The toddler was flown from St. Elizabeth’s to Cardinal Glennon Children’s Hospital in St. Louis almost immediately, where he later died. Hospital staff contacted the Illinois Department of Children and Family Services, which called the sheriff’s department.
“There was no physical injury on Kane at all —there was nothing on him,” Friess told the BND. “No bruises, no blood — nothing. He was just acting funny.”
The boyfriend is not Kane’s biological father, but he and Friess do have an infant daughter together.
He declined to comment.
“He swore up and down that it had just happened and he was getting ready to call me,” Friess said of her ex-boyfriend. She said she’s seen police reports stating he told police the toddler was acting funny before Friess’ boyfriend put him in the bathtub.
However, Biggs wrote that the boyfriend, in an interview with police, “told investigators he did not see the child fall, but heard him fall and found him laying on his back on the bathroom floor. He indicated he was confident that the child did not hit his head on the sink, the door or the bathtub.”
The affidavit noted that a forensic pathologist told police “the bleeding on the brain could not have been caused from a fall onto a flat surface.”
Investigators sought the boyfriend’s phone records in one of the search warrants. In text messages the boyfriend sent to Friess in the hours after the toddler died, the boyfriend told her “they are accusing me” and “I’m already at the county,” according to those documents.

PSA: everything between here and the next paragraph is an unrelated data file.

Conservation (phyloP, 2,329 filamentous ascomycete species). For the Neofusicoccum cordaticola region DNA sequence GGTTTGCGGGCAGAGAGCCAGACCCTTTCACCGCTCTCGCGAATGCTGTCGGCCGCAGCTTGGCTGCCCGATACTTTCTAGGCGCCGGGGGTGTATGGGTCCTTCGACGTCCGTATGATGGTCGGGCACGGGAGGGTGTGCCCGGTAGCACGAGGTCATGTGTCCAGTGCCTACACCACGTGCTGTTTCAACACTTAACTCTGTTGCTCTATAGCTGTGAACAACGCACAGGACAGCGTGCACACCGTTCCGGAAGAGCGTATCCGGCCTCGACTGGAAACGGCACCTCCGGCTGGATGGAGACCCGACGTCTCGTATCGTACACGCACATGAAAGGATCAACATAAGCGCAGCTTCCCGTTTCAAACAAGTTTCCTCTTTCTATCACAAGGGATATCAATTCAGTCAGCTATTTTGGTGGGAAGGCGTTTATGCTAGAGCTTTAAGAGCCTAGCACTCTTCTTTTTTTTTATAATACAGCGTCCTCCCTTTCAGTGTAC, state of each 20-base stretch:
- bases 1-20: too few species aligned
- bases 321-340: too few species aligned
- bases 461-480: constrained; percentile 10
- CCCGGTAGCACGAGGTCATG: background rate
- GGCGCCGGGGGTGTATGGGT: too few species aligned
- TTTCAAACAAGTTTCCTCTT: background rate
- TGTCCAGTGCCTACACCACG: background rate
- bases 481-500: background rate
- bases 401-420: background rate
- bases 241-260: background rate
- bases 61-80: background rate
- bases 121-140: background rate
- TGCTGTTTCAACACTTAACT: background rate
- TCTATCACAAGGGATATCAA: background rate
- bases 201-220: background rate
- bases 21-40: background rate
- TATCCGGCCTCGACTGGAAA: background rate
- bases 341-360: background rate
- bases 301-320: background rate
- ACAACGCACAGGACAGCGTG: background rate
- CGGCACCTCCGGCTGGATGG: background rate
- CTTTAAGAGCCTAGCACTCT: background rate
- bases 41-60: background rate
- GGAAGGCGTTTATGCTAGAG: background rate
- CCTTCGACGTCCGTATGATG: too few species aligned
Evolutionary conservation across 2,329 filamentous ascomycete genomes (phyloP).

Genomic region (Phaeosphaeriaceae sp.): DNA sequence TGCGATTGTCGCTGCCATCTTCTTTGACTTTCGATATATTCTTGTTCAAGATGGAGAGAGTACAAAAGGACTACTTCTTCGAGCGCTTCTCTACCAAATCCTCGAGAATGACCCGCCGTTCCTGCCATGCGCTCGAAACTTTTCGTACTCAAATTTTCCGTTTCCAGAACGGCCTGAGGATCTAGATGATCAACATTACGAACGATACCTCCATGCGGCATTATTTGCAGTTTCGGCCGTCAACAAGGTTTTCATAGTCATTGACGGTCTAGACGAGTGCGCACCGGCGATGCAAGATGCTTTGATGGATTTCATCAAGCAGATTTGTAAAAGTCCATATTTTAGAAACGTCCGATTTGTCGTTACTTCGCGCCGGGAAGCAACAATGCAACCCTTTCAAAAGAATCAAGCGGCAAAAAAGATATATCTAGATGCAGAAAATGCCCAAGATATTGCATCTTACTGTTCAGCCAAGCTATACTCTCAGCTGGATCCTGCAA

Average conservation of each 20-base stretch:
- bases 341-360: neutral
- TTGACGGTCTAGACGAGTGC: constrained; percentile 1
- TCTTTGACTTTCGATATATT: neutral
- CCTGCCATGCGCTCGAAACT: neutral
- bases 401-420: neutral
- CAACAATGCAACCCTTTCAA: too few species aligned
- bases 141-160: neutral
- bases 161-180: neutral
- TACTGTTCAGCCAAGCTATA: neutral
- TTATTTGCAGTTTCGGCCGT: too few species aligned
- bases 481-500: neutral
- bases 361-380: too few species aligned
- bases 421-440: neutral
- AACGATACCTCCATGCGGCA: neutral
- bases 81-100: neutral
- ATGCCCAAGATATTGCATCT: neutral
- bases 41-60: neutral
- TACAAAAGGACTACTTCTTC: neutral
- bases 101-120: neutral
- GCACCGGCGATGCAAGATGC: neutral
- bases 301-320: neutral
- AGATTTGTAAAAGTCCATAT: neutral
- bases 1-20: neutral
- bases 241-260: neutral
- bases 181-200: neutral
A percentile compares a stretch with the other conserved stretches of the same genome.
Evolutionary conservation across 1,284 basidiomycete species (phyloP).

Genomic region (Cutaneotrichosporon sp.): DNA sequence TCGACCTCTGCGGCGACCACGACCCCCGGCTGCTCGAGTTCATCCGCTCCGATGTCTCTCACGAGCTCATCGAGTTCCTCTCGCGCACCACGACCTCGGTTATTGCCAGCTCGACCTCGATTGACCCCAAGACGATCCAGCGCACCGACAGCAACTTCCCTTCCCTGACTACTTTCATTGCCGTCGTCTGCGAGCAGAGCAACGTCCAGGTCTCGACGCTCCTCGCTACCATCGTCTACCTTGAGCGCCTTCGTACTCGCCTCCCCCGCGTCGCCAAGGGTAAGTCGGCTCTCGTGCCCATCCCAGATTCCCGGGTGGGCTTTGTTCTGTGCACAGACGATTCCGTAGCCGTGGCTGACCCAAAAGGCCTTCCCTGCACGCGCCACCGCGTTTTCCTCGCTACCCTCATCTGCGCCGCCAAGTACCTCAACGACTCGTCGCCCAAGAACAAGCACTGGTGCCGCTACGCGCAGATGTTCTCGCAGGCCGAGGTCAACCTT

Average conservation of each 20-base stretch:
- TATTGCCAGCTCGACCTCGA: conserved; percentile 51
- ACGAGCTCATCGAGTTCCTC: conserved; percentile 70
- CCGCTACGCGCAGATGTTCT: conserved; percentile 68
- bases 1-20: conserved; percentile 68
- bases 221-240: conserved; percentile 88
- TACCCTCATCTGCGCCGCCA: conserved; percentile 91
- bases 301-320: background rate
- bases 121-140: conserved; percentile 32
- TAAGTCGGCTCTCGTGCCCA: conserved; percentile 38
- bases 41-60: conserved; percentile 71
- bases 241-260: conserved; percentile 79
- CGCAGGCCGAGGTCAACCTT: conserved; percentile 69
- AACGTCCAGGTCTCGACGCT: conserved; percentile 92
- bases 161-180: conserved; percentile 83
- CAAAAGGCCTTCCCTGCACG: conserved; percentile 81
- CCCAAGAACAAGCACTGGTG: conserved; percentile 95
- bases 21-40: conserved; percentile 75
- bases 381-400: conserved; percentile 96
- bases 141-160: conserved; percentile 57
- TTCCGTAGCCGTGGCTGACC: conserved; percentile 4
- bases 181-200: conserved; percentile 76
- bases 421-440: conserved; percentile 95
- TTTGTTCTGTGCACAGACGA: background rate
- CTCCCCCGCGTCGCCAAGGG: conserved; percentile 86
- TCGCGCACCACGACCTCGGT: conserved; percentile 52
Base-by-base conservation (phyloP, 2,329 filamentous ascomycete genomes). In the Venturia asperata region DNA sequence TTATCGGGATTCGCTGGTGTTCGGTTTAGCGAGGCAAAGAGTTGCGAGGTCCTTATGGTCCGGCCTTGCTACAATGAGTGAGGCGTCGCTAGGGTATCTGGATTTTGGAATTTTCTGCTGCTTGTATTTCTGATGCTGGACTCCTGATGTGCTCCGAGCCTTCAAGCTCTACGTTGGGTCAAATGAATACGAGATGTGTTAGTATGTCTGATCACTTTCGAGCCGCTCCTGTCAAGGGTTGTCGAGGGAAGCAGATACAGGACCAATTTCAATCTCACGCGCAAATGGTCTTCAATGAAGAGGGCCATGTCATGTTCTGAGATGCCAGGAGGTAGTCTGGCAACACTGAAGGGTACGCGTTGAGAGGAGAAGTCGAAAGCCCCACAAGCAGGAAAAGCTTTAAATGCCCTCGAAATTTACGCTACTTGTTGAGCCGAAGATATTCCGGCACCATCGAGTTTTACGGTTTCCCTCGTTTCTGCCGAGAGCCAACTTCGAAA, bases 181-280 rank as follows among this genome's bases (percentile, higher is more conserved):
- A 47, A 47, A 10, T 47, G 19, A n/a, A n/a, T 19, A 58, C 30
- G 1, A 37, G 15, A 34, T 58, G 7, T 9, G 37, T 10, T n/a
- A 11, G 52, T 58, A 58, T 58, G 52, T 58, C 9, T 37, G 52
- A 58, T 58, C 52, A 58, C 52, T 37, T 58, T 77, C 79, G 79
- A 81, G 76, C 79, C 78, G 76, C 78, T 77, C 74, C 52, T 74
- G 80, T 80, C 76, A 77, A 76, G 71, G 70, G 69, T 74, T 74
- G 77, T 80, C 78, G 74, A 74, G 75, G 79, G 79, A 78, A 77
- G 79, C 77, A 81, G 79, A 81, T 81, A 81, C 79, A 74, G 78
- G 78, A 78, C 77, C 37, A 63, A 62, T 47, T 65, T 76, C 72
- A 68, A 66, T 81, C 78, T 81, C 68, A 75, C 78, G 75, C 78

Biggs wrote in the application for the search warrant that the phone records would help determine whether the boyfriend contacted anyone else, as well as his location and time of those communications.
Toward the end of a recorded police interview, Biggs wrote, the boyfriend began using the phone in question. Biggs confiscated the phone.
Biggs also collected the towel the boy was wrapped in when he arrived at the hospital.
“I’m to the point where I feel like I’ll never know,” Friess said Friday. “I mean, it’s been five months and I’m still waiting on an autopsy report.”
Capt. Bruce Fleshren said Thursday the investigation remained active and that police were waiting for the St. Louis medical examiner’s final report. He said they were hopeful the investigation would be be wrapped up in a few weeks.
I’m to the point where I feel like I’ll never know.
Because her child’s death investigation is ongoing, Friess’ 4-year-old is living with his father and her infant daughter is living with her paternal grandmother.
Prosecutors filed two unrelated charges against the boyfriend in early August. He is accused of unlawfully entering Friess’ home in Belleville just after midnight on July 17 and damaging her television.
The boyfriend is scheduled to appear on the misdemeanor charges Sept. 28.
Friess and her boyfriend lived together at the time of her child’s death. Her 4-year-old son was not home the night Friess-Wylie died.
“Everything has been ripped away from me,” Friess said. “I’ve never really had much except for him and my kids.”